2) The position of prominent peaks and troughs in [DRatio(D_THRES),
    HDPrctile(p),VDPrctile(p)] in the last phase
    FUNCTION DETECT_KEY_FRAMES;
    Check validity of all phases by ensuring the time durations, difference
    statistics, and peak angles are within pre-defined limits. For example, each
    phase should be no longer than 60 frames long (for 30 fps video).
    if pass all phase validation checks then
    One complete swing detected:
      Apply rules in Figure 4 to extract the key frames [Address, Up-Swing, Top-
      Swing, Down-Swing, Impact, Finish]
      Use PeakAngle and LinePosition detected at [Address] as the initial club
      angle
      Output and Save:
       1. key frames
       2. club angle and line at [Address]
       3. Optional - the video sequence from [Address] to [Finish]
    end;
  • [0159]
    Embodiments of the present invention are particularly advantageous for analysing sports motion because of the simplicity of implementation. No special equipment is required and, in some embodiments, only a single device, such as a mobile phone, is required to implement the invention. In the case of a golf swing, a golf club (or equivalent length of rigid material) may be required but the analysis can be performed without the need for a golfball.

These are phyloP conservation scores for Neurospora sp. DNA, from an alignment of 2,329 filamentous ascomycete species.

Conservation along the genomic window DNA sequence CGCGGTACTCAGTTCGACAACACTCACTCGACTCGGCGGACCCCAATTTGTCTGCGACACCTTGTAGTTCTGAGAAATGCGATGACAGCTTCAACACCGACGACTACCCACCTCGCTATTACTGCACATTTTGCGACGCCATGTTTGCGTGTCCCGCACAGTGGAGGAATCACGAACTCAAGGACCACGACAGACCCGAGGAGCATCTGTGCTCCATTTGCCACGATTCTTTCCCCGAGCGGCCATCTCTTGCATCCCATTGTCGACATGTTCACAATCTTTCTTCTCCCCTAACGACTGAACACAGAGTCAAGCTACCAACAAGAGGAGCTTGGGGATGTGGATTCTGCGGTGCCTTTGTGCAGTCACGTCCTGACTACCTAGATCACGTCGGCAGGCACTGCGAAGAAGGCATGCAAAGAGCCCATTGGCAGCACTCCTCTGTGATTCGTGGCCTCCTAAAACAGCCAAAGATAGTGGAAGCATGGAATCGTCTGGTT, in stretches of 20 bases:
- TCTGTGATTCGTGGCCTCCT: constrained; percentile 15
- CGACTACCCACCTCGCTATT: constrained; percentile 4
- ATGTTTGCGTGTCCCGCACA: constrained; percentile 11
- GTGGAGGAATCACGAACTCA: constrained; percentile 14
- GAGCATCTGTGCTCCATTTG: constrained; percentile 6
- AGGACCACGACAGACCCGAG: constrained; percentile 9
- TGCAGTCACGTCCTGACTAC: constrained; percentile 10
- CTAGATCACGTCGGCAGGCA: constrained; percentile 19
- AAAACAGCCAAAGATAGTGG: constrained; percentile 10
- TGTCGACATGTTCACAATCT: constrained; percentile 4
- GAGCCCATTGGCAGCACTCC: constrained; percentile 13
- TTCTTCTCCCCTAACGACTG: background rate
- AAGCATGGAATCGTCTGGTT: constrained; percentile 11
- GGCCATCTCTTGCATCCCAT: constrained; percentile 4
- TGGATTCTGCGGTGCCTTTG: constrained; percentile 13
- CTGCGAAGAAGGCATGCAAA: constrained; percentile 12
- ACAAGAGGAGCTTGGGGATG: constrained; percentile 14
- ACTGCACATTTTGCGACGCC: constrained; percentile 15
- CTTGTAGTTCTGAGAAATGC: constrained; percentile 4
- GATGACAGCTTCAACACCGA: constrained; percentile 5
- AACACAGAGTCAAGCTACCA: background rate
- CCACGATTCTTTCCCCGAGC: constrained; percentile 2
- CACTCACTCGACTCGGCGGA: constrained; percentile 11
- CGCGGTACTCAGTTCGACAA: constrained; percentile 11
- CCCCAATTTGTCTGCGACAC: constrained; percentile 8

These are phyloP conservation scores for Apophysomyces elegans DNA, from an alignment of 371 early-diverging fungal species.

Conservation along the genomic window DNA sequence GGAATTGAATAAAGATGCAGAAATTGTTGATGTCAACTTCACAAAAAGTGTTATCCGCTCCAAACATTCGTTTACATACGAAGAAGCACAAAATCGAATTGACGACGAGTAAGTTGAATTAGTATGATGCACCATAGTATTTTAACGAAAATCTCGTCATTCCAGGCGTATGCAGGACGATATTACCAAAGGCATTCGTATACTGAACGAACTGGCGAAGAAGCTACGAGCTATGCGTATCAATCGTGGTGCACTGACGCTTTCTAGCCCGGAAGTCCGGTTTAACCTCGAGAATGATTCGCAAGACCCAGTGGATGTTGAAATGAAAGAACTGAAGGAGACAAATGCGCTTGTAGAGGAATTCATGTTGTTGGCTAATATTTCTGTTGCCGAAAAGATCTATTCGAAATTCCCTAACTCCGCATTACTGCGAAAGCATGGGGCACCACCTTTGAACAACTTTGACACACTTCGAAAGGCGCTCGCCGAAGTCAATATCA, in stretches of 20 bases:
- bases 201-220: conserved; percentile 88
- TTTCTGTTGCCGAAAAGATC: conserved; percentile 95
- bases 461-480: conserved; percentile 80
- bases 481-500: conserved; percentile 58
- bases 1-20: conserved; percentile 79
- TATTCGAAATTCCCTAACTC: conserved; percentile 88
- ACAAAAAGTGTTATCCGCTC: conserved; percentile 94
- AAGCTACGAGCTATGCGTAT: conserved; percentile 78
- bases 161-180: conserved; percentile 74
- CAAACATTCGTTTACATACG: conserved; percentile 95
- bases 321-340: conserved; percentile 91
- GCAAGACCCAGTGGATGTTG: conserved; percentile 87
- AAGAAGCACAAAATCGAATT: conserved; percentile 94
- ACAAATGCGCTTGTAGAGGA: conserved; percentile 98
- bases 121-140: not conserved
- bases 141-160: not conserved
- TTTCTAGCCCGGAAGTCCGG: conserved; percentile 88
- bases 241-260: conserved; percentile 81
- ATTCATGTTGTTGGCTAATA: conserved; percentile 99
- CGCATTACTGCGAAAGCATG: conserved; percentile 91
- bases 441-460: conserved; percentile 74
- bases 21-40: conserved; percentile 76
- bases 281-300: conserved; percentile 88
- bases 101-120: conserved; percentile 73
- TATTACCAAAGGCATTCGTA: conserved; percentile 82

• [0160]
    Devices which implement the invention are extremely simple to use; once installed on a mobile phone, for example, all that is required is pointing the camera at a golfer, pressing simple buttons (such as start recording and stop recording) and the results are automatically produced. All that is required is a reasonably stable camera, although there is some tolerance to shaking, particularly if image stabilisation methods are used.
  • [0161]
    The analysis method of the invention is very fast to compute and needs only small amounts of processing power and a small memory buffer since, in embodiments in which some of the method steps are performed simultaneously, the method may require only a single pass through the video. Therefore, it is applicable to memory- and computationally-limited devices such as digital cameras, mobile phones and tablets. As a result, the invention can easily be implemented anywhere.